The Duchy of Styria (German: Herzogtum Steiermark; Slovene: Vojvodina Štajerska; Hungarian: Stájer Hercegség) was a duchy located in modern-day southern Austria and northern Slovenia. It was a part of the Holy Roman Empire until its dissolution in 1806 and a Cisleithanian crown land of Austria-Hungary until its dissolution in 1918.
Duchy of Styria
|Status||State of the Holy Roman Empire and the Austrian Empire; Kronland of Cisleithanian Austria|
|Historical era||Middle Ages|
|31 October 1918|
|10 September 1919|
|Today part of||Austria|
* Transferred by inheritance on the extinction of the ducal line.
† Transferred by conquest.
It was created by Emperor Frederick Barbarossa in 1180 when he raised the March of Styria to a duchy of equal rank with neighbouring Carinthia and Bavaria, after the fall of the Bavarian duke Henry the Lion earlier that year. Margrave Ottokar IV thereby became the first Duke of Styria and also the last of the ancient Otakar dynasty. As Ottokar had no issue, he in 1186 signed the Georgenberg Pact with the mighty House of Babenberg, rulers of Austria since 976, after which both duchies should in perpetuity be ruled in personal union. Upon his death in 1192, Styria as stipulated fell to the Babenberg duke Leopold V of Austria.
The Austrian Babenbergs became extinct in 1246, when Duke Frederick II was killed in battle against King Béla IV of Hungary. Styria, a vacant Imperial fief, became a matter of dispute among the neighbouring estates. It passed quickly through the hands of Hungarian kings in 1254, until King Ottokar II of Bohemia conquered it, being victorious at the 1260 Battle of Kressenbrunn. As King Ottokar II had married the last duke's sister Margaret, he laid claim to both Austria and Styria. This met with strong opposition by the newly-elected King Rudolph I of Germany, who claimed the duchies as escheated fiefs. Rudolph finally defeated Ottokar at the 1278 Battle on the Marchfeld, seized Austria and Styria and granted them to his sons Albert I and Rudolf II.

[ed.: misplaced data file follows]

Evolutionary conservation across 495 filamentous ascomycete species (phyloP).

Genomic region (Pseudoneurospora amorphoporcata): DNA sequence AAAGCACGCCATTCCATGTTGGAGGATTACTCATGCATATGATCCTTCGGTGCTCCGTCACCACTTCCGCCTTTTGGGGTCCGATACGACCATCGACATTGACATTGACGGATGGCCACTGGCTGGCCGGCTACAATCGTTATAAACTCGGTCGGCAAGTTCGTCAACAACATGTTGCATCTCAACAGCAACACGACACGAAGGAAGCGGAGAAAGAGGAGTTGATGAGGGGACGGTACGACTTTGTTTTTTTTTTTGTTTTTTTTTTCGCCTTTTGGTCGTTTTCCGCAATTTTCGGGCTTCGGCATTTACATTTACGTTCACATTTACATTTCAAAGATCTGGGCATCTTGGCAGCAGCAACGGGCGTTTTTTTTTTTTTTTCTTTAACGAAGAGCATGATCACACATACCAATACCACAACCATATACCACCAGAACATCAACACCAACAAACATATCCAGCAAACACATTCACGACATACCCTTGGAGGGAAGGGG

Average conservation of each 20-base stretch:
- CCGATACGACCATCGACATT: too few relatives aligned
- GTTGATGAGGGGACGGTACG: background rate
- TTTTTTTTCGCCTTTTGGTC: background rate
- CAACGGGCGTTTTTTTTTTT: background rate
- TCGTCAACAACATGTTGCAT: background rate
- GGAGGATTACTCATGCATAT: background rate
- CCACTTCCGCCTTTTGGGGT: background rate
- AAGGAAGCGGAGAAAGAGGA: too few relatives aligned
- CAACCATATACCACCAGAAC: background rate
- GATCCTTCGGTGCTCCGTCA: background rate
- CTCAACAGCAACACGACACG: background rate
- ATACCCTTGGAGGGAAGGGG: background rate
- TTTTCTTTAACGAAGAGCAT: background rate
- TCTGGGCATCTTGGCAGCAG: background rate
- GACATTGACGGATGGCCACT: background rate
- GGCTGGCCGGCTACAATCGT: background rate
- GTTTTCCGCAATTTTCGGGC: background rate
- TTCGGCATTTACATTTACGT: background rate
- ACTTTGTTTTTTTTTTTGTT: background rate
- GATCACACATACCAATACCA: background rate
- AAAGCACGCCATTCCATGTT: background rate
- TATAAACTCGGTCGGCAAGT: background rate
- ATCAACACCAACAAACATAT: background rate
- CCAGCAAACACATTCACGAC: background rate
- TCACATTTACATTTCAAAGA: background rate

The House of Habsburg provided Styria with dukes of their lineage from that point on. The duchy was, however, separated from Austria by the 1379 Treaty of Neuberg, after which Styria, Carinthia, and Carniola formed the Inner Austrian territory ruled by the descendants of Leopold III of the Leopoldian line, who took their residence at Graz. In 1456 they could significantly enlarge the Styrian territory by acquisition and re-acquisition of the comital Celje estates in Lower Styria. Both duchies were again ruled in personal union, when Leopold's grandson Frederick V inherited Austria in 1457. In 1496 Frederick's son Maximilian I signed an order expelling all Jews from Styria, who were not allowed to return to Graz until 1856. In 1512 the duchy joined the Empire's Austrian Circle.
A second Inner Austrian cadet branch of the Habsburgs ruled over Styria from 1564. Under Archduke Charles II of Inner Austria, Graz became a centre of the Counter-Reformation, expedited by the Jesuits at the University of Graz established in 1585 and continued under Charles' son Archduke Ferdinand II, who became sole rule of all Habsburg hereditary lands and Holy Roman Emperor in 1619. The Protestant population was expelled, including the astronomer Johannes Kepler in 1600. Meanwhile, at the time of the Ottoman invasions in the 16th and 17th centuries after the 1526 Battle of Mohács, the land suffered severely and was depopulated. The Turks made incursions into Styria nearly twenty times; churches, monasteries, cities, and villages were destroyed and plundered, while the population was either killed or carried away into slavery.